The uncomfortable reality of this problem is that very few of the highly-educated and very middle-class researchers of this problem have much personal experience with the phenomena of their study.

  4. To Scott Summers: It seems to me you are confounding two possible meanings of “promiscuity”, namely 1) having many different sexual partners, which means having sex with several persons at different times, and 2) having sex at the same time with different people. Middle class professors may not be accustomed to having a threesome, but many of them do cheat on their wife once in a while.

    Concerning your personal experience of men getting “raped”: these are single cases. Fortunately, there is much more than anecdotes and personal experience to settle this issue. There is an overwhelming amount of data. Just take a look: unless there is some very serious bias which has not been identified, men are the rapists.

  5. I am indeed confused. In the your comment you state, “many women who have promiscuous sex have to get paid for it.”In your response to my comment you define promiscuity as, “1) having many different sexual partners, which means having sex with several persons at different times and 2) having sex at the same time with different people.” There is no other meaning supplied.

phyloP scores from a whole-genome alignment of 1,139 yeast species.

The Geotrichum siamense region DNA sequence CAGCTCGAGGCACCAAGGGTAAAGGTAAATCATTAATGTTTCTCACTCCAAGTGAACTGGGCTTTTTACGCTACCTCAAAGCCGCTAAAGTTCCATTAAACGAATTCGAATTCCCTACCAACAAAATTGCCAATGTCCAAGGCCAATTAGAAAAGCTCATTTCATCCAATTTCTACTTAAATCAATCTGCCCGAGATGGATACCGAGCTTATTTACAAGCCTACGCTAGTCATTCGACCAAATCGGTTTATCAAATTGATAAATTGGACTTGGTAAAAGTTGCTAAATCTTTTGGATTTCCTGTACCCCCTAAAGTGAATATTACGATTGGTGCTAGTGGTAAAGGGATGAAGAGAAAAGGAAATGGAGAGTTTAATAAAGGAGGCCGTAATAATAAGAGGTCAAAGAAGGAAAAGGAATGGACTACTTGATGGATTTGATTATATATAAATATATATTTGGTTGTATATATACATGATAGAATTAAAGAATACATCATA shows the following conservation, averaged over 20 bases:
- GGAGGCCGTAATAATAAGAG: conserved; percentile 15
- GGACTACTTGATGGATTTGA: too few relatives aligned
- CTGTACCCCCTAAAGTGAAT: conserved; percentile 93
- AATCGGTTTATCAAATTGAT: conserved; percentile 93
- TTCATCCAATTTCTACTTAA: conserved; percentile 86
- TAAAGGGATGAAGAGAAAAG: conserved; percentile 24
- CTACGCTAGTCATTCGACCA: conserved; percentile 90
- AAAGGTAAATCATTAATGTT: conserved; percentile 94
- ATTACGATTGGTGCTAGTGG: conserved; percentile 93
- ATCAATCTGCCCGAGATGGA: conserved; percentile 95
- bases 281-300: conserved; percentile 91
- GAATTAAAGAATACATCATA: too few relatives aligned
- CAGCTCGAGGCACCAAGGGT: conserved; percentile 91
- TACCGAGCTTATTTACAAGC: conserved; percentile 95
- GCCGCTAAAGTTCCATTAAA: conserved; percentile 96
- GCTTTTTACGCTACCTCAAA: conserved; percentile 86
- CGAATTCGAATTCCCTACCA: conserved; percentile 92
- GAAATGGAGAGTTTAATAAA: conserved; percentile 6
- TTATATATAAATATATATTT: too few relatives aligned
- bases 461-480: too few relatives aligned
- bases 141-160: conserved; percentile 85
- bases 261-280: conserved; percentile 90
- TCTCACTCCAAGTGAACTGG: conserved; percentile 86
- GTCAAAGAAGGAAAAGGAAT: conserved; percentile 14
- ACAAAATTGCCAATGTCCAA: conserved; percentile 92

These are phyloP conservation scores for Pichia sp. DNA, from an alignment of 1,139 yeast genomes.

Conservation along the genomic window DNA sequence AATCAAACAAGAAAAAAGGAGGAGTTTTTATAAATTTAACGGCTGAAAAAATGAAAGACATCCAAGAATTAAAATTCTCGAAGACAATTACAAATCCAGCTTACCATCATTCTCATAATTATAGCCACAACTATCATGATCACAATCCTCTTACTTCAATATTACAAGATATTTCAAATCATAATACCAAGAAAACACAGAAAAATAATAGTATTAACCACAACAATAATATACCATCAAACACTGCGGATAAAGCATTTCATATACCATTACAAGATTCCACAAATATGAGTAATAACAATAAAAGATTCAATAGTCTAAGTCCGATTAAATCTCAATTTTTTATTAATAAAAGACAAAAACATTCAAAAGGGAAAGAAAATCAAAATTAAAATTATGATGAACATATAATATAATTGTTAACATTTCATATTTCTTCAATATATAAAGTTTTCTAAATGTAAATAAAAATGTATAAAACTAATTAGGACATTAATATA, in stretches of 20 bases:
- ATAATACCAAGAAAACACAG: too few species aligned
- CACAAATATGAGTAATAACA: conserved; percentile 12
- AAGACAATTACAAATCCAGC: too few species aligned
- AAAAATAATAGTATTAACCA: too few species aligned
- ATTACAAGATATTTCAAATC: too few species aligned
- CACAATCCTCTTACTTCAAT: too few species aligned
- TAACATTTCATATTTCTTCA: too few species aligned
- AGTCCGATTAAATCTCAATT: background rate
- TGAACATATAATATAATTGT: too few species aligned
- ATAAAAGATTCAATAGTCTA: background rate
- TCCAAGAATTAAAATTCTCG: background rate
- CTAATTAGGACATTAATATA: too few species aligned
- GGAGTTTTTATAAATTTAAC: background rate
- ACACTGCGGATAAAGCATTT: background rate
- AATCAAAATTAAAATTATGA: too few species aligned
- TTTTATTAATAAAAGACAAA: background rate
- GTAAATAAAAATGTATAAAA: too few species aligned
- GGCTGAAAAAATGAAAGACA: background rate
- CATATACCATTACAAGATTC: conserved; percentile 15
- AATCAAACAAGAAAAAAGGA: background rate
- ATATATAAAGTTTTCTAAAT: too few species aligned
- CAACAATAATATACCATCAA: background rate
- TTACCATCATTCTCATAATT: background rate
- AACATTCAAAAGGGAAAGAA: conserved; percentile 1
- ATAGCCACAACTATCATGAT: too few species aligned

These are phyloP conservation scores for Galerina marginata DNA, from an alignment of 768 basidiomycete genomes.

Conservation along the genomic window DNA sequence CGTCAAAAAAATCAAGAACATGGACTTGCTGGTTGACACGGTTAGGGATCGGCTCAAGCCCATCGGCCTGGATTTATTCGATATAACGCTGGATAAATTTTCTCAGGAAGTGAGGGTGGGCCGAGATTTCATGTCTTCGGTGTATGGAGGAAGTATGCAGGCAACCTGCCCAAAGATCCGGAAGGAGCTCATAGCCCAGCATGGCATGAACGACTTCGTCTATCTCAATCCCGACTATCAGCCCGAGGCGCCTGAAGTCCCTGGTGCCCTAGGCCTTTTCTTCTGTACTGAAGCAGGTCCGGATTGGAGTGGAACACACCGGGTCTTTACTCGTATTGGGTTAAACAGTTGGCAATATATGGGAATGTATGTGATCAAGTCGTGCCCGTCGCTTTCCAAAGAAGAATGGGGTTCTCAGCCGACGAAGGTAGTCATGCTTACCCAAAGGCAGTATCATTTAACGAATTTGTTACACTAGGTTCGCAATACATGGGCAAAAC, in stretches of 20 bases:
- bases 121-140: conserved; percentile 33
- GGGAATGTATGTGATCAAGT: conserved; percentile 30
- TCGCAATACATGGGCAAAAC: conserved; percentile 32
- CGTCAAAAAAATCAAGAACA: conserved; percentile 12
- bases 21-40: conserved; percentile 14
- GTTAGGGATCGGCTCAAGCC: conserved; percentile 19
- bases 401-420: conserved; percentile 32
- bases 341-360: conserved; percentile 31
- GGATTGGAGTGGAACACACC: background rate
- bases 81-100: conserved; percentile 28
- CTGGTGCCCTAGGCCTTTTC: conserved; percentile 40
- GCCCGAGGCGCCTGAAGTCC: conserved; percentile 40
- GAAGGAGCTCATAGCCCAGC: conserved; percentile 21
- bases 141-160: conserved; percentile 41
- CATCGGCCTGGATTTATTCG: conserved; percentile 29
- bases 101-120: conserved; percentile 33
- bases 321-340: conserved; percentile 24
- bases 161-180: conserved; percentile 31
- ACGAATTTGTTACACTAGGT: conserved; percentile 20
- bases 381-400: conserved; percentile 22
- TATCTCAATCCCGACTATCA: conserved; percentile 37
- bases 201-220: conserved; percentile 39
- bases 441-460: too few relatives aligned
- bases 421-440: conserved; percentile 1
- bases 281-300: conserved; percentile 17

You certainly live in a different world from me when you say that a woman who has sex with more than one man or commits adultery has probably been paid to do so. I have an entirely different definition of the term derived from animal behaviour studies, but I’m sure I’ll be able to get to that in a later comment.

    I made no mention of women raping men. I meant to imply promiscuous men are doing so because of personality defect probably related to developmental trauma, rather than a ‘natural’ desire.

    Finally, my name is spelled with an O.

  6. Strong.

    I actually saw that criticism, but I ignored it because later on in the Slate article (did you read the second page?) it says: “Not that Kolata’s conclusion is inaccurate.” And later: “In the end, then, Kolata is right.”

    I read that as meaning that she flubbed her language but reached the correct conclusion.

  7. “But in making this subtle mathematical point, [Kolata] chose to gloss over a much simpler one—that the mean and median are not the same.” I guess her ‘set up’ about logical impossibility doesn’t work because she hasn’t remembered statistics 101?

  8. Dear Scott; sorry for misspelling your name. I also made a mistake when I talked about men getting raped; I should have talked of men getting abused. Sorry for these misunderstandings.